Policies aimed at enhancing firm productivity may greatly benefit from firm-level evidence. Unfortunately, micro-founded data, particularly of cross-country nature, remain largely unavailable. This column presents a new firm-level database built by a research network of the EU system of Central banks (CompNet). This data base allows investigating how firm size and labour costs interact at different levels of productivity. This new cross-country data base, and its potential to expand, could be of great policy value.
The speed at which events in Ukraine are unfolding is astounding. This column argues that the real goal of Russian President Putin is to make the February 2014 changes look like a failure. Root causes of the Ukrainian protest also exist in Russia and a victory of reform forces in Kiev could encourage stronger protest movement in Russia than that of 2011-2013 and potentially lead to a similar outcome.
Recent research has sought to quantify the magnitude of the welfare gains from trade. One of the main findings from this literature is that the gains from trade are relatively modest. This column suggests a channel that the standard approach typically abstracts from. It argues that trade induces changes in domestic productivity through a more efficient organisation of production within the supply chain.
Firms hoping for regulatory favours may direct their business purchases towards firms controlled by politicians, who benefit from the additional revenue. This column provides evidence from Italy consistent with this channel. It shows that the share of advertising on Berlusconi’s televisions increased while he was in power, and this even more so in the most regulated industries.
Excessive drinking during pregnancy is known to harm the foetus, but estimating the effects of moderate prenatal alcohol consumption is difficult, since mothers who choose to drink may differ systematically from those who do not. This column presents recent research showing that a genetic variant in a maternal alcohol-metabolising gene (ADH1B) is negatively related to prenatal alcohol exposure, and unrelated to any of the background characteristics associated with prenatal drinking. Using this genetic variant as an ‘instrumental variable’, the authors find strong negative effects of prenatal alcohol exposure on child educational achievement.
Other Recent Articles:
- Redistribution, inequality, and sustainable growth
- A better measure of the standard of living
- China’s regional and bilateral trade agreements
- Voting to tell others
- The economic impact of inward FDI on the US
- What good are children?
- Education, language and identity
- Making city lights burn brighter
- Addressing the teen-motherhood ‘crisis’
- International environmental agreements don’t work
- Retaliation in the WTO
- The finance and growth nexus in low-income countries
- Debt-for-equity swaps offer Greece a better way
- Liquidity Coverage Ratios New evidence
- No consistent safe-haven assets, but US remains special
- Ukraine: Emergency economic measures
- GDP measurement: Accounts, surveys and lights
- Market mechanisms in retreat
- German Court decision: Legal authority and deep power implications
- Political connections in turbulent times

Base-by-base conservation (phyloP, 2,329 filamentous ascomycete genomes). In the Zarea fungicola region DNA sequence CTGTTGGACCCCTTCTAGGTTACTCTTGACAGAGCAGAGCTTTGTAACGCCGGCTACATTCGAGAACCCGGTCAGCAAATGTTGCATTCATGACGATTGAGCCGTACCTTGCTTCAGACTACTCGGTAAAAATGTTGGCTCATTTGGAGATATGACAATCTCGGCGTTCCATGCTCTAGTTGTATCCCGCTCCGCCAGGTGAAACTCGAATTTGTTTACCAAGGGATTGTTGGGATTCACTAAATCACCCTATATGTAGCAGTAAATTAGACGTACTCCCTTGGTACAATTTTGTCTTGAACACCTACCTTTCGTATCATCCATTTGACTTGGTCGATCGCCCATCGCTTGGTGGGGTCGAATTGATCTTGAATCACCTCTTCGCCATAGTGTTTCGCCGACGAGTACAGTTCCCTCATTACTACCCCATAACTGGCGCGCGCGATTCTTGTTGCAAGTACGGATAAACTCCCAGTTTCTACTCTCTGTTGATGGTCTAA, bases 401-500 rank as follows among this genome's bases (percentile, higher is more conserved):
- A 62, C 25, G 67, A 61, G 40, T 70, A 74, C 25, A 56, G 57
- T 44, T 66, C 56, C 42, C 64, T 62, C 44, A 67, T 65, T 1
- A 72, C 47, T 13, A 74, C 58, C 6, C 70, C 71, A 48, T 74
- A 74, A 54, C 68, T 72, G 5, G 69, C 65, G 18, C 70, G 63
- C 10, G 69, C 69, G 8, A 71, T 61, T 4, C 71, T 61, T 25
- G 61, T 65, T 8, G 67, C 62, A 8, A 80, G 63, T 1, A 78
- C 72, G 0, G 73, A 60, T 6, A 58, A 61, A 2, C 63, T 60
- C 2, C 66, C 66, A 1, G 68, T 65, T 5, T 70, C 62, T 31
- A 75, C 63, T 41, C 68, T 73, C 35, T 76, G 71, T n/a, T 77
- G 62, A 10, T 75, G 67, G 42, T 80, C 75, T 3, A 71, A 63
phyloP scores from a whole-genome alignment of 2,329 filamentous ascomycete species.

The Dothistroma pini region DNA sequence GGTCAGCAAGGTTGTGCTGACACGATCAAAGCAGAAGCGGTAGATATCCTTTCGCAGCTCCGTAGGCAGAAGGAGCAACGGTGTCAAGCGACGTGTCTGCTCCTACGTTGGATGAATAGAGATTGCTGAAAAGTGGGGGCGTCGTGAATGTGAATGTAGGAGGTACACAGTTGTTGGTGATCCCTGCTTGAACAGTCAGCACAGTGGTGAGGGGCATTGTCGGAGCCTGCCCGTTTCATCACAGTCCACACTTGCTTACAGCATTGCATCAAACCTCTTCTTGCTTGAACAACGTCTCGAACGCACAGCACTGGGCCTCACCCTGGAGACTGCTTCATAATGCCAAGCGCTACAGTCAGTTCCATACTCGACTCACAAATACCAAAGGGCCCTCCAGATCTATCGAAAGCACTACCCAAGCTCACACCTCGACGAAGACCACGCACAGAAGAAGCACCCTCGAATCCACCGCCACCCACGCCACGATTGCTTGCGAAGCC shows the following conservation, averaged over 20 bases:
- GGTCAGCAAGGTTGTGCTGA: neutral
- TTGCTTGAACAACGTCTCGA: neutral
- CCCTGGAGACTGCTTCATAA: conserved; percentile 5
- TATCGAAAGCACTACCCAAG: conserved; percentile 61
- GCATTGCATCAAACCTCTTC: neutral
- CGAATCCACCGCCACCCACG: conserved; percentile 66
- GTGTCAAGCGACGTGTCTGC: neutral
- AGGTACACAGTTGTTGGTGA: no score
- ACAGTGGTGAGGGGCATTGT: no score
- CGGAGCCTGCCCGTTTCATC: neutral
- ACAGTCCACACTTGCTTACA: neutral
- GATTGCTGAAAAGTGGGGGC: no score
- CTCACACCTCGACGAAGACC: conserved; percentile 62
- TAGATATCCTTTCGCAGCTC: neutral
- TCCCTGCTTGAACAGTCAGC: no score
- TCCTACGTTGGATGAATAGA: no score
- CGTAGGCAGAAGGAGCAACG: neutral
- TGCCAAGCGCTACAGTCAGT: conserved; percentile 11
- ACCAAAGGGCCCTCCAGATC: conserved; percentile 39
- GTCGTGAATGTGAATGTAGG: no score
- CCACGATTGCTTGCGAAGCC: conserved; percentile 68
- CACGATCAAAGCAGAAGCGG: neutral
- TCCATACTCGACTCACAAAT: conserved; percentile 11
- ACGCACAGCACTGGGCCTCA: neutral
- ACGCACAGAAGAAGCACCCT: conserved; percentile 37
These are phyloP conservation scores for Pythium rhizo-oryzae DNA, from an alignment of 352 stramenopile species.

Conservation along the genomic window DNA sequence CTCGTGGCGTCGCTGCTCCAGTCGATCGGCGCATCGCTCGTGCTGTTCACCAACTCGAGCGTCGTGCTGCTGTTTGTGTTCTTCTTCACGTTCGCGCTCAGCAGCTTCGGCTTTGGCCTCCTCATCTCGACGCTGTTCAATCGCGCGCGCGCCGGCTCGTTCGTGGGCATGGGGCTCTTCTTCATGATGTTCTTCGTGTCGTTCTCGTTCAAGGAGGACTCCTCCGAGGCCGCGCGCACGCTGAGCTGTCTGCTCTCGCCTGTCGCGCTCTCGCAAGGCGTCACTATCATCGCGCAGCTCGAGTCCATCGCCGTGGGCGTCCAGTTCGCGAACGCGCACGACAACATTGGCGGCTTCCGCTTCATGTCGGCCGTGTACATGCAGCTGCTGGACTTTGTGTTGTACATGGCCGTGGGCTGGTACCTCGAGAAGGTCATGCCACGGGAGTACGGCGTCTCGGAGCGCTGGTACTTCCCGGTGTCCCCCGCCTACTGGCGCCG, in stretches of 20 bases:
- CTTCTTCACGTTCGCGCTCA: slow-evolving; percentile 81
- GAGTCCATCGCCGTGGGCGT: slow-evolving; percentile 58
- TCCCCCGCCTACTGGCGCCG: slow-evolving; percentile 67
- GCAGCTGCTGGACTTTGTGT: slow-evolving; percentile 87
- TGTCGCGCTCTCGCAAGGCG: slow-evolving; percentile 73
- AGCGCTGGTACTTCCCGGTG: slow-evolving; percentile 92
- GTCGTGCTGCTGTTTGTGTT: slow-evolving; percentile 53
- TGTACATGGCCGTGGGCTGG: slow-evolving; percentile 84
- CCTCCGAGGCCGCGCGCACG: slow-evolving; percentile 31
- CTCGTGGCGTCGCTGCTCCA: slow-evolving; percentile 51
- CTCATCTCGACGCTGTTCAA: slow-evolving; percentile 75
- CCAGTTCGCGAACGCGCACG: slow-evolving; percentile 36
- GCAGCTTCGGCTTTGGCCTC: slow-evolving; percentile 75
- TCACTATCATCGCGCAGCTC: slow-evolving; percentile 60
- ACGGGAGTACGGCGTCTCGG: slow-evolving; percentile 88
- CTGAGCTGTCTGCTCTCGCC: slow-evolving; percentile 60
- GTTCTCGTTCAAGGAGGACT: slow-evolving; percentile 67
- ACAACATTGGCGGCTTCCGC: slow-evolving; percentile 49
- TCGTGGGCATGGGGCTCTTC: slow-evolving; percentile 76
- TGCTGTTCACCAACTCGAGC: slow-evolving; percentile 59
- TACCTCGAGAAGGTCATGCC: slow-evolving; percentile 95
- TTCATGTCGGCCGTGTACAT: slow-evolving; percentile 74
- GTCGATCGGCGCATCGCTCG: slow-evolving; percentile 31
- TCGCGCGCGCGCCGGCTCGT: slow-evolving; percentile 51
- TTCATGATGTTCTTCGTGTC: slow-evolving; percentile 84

- A tale of two depressions: What do the new data tell us? February 2010 updateEichengreen, O’Rourke
- The ECB’s stealth bailoutSinn
- Educated in America: College graduates and high school dropoutsHeckman, LaFontaine
- Eurozone breakup would trigger the mother of all financial crisesEichengreen
- Panic-driven austerity in the Eurozone and its implicationsDe Grauwe, Ji
DellaVigna, Durante, Knight, La Ferrara
Ostry, Berg, Tsangarides
Allen, Eichengreen, Evans
Greenwood, Guner, Kocharakov, Santos
CEPR Policy Research
- The buyer margins of firms' exportsCarballo, Ottaviano, Volpe
- Commodity and Equity Markets: Some Stylized Facts from a Copula ApproachDelatte, Lopez
- Ethnic Unemployment Rates and Frictional MarketsGobillon, Rupert, Wasmer
- Finance and Poverty: Evidence from IndiaAyyagari, Beck, Hoseini
- The Manipulation of Basel Risk-WeightsMariathasan, Merrouche
- Making city lights shine brighterYusuf, Leipziger
- The euro in the 'currency war'Bénassy-Quéré, Martin
- The roots of shadow bankingPerotti
- What’s wrong with Europe?Baldini, Manasse
- How the EZ crisis is permanently changing EU institutionsMicossi
- 21st Century Challenges: The Mobile Middle Class13 - 13 March 2014 / Royal Geographical Society, 1 Kensington Gore, SW7 London / Royal Geographical Society (with IBG)
- The 13th Annual GEP Postgraduate Conference 20141 - 2 May 2014 / Nottingham / Sponsored by Nottingham Centre for Research on Globalisation and Economic Policy (GEP) University of Nottingham, United Kingdom
- Exchange Rates and External Adjustment2 - 3 June 2014 / Zurich / Swiss National Bank
- 13th Summer School in International Development Economics: Investment, Saving and Wellbeing in Developing Countries10 - 13 June 2014 / Palazzo Feltrinelli, Gargnano, Lake Garda (Italy) / Organisers: Centro Studi Luca d’Agliano, Centre for Economic Policy Research (CEPR), Paolo Baffi Center on International Markets, Money and Regulation, Department of Economics, Management and Quantitative Methods of the University of Milan, Department of Economics, Quantitative Methods and Business Strategies of the University of Milan Bicocca, Vilfredo Pareto Doctoral Program in Economics of the University of Turin, The Lombardy Advanced School of Economic Research (LASER).
- 3rd WB-BE Research Conference: Financing growth: Levers, Boosters and Brakes23 - 24 June 2014 / Banco de España headquarters in Madrid / This conference is sponsored by Banco de España and The World Bank